Dog Spay and Dog Neuter
Dog spay or dog neuter are one of the most responsible things you can do for the area of pet care. There is a pet overpopulation problem; too many healthy pets are euthanized in animal shelters every year.
Dogs become sexually mature after six months of age. Females also begin their reproductive cycle at this age. This cycle involves recurrent periods of heat or estrus, during which males are attracted from great distances by an odour coming from the females. It is only during heat that females will accept a male. This period of intense desire to get out and find a mate is correlated with egg release from the ovaries.
In the bitch, heat occurs about every six months and lasts for two or three weeks. It is accompanied by swelling of the vulva and a bloody discharge from the vagina. Maximum fertility usually occurs from the ninth to the thirteenth day after onset of bleeding (1 to 2 days after bleeding stops).
The surgery is performed under sterile operating room conditions with the animal under a general anesthetic, and involves the removal of the ovaries, fallopian tubes and uterus (womb) through an abdominal incision. After this operation, the female will not come into heat, and will have neither the interest nor the capacity to breed.
There is NO ADVANTAGE in waiting for the female to have a heat period or litter before being spayed. Apart from sexual activity, spaying has no effect on a female's temperament. A bitch will not be ruined for obedience training or hunting.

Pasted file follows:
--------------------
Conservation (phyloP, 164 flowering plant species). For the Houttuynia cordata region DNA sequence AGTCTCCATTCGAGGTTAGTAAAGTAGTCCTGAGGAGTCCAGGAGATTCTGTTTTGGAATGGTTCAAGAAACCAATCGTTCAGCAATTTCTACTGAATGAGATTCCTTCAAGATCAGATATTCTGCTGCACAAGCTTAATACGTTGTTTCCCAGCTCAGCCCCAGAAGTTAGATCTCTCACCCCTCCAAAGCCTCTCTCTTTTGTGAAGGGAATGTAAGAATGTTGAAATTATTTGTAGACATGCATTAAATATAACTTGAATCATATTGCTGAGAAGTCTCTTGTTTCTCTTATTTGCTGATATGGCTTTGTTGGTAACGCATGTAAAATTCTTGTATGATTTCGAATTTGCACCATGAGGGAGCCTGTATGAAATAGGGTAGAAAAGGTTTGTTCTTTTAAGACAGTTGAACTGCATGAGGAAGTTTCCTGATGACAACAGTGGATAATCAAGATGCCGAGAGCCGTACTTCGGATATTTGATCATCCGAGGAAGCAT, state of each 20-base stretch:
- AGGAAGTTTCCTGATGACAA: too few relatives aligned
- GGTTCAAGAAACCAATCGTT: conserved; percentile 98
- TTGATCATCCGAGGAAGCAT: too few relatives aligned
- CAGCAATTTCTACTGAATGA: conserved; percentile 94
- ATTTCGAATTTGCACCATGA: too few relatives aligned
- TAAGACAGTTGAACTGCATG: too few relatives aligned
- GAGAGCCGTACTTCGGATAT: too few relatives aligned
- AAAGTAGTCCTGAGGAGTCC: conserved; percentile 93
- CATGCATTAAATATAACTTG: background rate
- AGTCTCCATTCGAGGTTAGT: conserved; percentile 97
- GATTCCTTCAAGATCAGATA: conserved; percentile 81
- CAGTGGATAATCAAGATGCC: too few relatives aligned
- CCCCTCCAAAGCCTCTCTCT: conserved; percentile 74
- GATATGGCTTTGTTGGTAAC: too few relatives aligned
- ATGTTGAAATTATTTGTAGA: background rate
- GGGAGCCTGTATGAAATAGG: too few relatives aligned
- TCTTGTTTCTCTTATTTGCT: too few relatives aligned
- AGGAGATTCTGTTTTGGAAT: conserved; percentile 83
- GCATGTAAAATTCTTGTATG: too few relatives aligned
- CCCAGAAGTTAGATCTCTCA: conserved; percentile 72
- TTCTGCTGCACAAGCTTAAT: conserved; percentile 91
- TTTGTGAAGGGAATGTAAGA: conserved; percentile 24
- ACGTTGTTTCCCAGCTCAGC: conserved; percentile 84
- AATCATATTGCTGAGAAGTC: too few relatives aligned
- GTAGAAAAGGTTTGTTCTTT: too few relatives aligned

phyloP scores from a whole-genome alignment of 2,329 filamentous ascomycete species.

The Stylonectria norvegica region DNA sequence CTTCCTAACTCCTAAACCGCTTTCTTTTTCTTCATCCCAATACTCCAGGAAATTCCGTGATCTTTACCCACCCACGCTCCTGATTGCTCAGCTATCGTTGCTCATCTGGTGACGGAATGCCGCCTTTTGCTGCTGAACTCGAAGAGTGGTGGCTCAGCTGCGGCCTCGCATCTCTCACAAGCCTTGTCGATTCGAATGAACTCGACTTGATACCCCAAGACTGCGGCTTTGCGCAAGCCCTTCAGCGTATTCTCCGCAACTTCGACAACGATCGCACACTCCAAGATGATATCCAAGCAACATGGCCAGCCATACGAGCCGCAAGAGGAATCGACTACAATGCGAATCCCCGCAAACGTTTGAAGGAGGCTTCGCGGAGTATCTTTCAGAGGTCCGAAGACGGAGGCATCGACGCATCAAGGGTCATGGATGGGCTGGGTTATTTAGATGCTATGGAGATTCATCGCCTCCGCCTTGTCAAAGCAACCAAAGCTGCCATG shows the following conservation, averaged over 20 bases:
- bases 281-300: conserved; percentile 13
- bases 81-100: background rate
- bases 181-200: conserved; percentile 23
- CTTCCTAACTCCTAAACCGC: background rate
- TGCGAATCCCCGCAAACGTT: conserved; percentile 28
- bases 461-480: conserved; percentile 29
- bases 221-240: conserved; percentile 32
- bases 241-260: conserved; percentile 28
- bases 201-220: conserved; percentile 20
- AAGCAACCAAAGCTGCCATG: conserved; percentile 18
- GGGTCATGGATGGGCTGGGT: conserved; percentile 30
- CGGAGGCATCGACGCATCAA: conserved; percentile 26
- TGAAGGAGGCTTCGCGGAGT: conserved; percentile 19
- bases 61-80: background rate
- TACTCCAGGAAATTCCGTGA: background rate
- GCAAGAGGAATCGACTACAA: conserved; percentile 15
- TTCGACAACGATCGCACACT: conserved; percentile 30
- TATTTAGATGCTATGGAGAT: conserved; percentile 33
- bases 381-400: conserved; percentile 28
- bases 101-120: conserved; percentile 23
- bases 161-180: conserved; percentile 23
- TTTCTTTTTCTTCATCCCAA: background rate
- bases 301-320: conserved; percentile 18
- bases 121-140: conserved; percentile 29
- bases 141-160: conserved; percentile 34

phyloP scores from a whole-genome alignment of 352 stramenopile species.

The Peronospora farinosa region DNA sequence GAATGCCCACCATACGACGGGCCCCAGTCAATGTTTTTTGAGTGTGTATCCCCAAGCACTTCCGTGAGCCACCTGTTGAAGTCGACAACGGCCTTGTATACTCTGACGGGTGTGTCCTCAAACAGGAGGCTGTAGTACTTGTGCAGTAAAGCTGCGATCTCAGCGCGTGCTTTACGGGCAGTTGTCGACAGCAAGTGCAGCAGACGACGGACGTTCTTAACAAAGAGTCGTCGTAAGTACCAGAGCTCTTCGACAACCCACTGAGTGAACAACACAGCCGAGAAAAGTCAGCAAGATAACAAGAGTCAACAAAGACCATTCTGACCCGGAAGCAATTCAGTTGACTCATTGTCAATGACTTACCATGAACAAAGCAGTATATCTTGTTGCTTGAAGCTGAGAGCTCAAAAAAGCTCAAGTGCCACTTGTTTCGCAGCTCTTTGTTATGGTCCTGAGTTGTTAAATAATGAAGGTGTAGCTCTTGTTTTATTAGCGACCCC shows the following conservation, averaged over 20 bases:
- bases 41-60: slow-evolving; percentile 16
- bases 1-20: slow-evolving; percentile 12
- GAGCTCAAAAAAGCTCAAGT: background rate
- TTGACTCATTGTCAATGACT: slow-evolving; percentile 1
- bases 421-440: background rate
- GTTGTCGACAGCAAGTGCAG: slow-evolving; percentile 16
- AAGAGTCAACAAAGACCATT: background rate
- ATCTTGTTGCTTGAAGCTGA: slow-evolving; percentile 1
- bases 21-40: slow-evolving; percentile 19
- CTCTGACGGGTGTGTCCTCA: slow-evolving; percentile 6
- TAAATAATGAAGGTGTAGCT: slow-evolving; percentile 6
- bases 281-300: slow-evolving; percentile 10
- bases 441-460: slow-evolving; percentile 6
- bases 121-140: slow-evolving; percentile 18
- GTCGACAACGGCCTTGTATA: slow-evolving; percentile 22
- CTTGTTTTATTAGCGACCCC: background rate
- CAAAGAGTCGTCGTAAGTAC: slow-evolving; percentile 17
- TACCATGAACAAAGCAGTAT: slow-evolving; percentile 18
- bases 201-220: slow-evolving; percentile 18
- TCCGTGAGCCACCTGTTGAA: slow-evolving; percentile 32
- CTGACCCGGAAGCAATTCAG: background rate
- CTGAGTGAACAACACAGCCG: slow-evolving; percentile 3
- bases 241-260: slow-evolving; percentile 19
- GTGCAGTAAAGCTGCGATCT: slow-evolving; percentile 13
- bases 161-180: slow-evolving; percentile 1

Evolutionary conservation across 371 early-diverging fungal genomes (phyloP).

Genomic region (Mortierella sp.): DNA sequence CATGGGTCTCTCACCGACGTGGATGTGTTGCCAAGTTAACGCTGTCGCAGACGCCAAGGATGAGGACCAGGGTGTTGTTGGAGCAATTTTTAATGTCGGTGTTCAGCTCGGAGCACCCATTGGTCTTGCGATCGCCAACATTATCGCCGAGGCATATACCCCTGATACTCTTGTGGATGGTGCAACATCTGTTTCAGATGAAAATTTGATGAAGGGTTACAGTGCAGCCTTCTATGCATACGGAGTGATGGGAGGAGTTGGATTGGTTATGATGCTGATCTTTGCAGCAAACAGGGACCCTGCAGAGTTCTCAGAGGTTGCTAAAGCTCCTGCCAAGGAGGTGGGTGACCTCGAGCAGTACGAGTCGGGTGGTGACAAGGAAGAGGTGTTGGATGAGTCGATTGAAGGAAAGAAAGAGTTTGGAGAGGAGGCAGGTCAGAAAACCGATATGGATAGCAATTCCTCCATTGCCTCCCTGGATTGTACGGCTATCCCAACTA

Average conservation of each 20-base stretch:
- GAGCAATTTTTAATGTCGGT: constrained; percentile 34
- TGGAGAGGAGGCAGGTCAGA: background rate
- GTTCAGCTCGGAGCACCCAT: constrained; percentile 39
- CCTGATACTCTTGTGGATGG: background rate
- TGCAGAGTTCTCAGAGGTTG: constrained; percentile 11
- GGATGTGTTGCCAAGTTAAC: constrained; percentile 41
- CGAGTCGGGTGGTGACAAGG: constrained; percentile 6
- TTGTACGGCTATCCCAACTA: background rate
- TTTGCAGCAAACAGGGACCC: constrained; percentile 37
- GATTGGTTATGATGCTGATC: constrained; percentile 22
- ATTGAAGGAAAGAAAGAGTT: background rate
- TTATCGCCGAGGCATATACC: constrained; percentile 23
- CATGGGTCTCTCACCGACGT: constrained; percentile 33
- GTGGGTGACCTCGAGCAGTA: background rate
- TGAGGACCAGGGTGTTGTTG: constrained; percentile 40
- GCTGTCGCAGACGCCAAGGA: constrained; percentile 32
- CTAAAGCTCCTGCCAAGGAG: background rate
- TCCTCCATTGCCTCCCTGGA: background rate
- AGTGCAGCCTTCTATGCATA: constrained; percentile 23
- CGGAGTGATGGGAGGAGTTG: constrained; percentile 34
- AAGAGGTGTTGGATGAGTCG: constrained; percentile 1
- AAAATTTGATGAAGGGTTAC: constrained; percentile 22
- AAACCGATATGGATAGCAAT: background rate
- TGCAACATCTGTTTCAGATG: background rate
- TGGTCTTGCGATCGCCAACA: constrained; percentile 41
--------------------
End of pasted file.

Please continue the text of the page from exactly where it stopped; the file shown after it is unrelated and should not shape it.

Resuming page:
Advantages of Ovariohysterectomy: 1. Males are not attracted to your property
2. Less tendency to wander from home.
3. No bloody discharge from the bitch in heat.
4. No unwanted pregnancies, thus contributing to the control of the pet population and the problem of unwanted litters.
5. No reproductive problems in later life, e.g. false pregnancies, uterine infections, birth complications, including cesarean sections, milk fever, breast tumors.
6. Reduced rate dog license after spaying.
This operation involves removing the testicles, thereby eliminating the source of sperm and male hormone. It is routinely recommended for all male dogs that are not intended for breeding purposes.
Neutering controls the following problems: wandering, mounting other dogs and people, aggressiveness, excessive territorial marking with urine.
Neutering at a young age also eliminates the possibility of tumor of the testicles and prostrate gland.